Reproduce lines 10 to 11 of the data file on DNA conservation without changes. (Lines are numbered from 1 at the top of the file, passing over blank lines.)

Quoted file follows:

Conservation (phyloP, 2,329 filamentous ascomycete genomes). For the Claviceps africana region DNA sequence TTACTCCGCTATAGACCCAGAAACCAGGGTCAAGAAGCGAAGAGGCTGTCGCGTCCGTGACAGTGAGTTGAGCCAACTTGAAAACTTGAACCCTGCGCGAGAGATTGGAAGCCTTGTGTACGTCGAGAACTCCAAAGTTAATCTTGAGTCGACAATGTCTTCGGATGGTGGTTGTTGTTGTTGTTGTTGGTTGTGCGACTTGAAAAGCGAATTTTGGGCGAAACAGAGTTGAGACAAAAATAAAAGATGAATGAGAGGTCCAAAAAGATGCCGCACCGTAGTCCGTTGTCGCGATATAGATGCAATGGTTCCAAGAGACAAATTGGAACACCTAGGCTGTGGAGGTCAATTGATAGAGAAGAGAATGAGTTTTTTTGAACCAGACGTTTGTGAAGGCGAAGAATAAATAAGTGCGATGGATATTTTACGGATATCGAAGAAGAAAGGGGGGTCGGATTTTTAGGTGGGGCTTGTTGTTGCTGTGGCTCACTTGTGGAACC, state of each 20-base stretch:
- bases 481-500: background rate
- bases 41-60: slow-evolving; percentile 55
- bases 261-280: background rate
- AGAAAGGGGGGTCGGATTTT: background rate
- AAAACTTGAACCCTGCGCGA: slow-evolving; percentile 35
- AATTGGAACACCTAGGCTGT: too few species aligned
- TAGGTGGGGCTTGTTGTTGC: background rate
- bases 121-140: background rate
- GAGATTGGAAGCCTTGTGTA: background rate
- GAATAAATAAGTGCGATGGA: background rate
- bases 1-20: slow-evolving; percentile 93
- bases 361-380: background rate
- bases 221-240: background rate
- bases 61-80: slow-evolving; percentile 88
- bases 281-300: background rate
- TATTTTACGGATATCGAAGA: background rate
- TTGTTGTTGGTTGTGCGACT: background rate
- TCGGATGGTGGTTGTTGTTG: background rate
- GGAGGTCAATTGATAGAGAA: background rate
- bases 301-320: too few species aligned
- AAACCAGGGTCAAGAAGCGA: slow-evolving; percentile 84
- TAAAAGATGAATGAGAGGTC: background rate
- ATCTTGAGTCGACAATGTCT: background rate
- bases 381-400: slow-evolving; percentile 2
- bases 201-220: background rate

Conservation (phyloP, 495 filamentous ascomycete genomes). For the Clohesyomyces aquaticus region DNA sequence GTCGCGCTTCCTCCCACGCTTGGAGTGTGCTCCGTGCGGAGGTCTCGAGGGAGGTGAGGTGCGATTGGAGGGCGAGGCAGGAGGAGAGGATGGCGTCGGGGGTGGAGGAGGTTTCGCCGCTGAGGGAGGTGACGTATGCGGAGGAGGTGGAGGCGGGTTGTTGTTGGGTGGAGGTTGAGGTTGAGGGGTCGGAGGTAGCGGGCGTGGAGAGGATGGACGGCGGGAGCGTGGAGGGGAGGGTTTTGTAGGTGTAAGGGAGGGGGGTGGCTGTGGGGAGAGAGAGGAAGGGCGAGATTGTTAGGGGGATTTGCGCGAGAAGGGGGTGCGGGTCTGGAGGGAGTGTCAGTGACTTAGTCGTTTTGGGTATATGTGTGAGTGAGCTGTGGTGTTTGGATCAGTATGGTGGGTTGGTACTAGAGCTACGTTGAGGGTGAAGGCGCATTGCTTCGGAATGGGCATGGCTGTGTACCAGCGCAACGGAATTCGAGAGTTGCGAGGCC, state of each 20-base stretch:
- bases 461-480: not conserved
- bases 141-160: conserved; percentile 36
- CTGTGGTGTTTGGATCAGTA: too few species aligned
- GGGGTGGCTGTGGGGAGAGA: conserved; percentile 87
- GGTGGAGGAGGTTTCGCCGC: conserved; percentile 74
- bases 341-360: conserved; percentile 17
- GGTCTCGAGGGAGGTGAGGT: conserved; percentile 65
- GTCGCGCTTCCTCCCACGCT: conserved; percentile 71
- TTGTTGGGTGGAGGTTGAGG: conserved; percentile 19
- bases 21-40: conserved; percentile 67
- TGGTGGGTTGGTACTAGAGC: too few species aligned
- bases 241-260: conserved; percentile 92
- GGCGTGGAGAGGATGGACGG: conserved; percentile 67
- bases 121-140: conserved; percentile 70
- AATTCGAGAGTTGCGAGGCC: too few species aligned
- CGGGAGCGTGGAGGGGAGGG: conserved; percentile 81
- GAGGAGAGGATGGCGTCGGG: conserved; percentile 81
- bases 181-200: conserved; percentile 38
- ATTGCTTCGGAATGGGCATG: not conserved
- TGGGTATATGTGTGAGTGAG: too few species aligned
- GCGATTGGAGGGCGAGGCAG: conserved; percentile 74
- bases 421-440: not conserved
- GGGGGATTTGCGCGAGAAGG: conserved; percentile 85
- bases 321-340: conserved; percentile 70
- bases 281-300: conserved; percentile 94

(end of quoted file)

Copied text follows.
- GAGATTGGAAGCCTTGTGTA: background rate
- GAATAAATAAGTGCGATGGA: background rate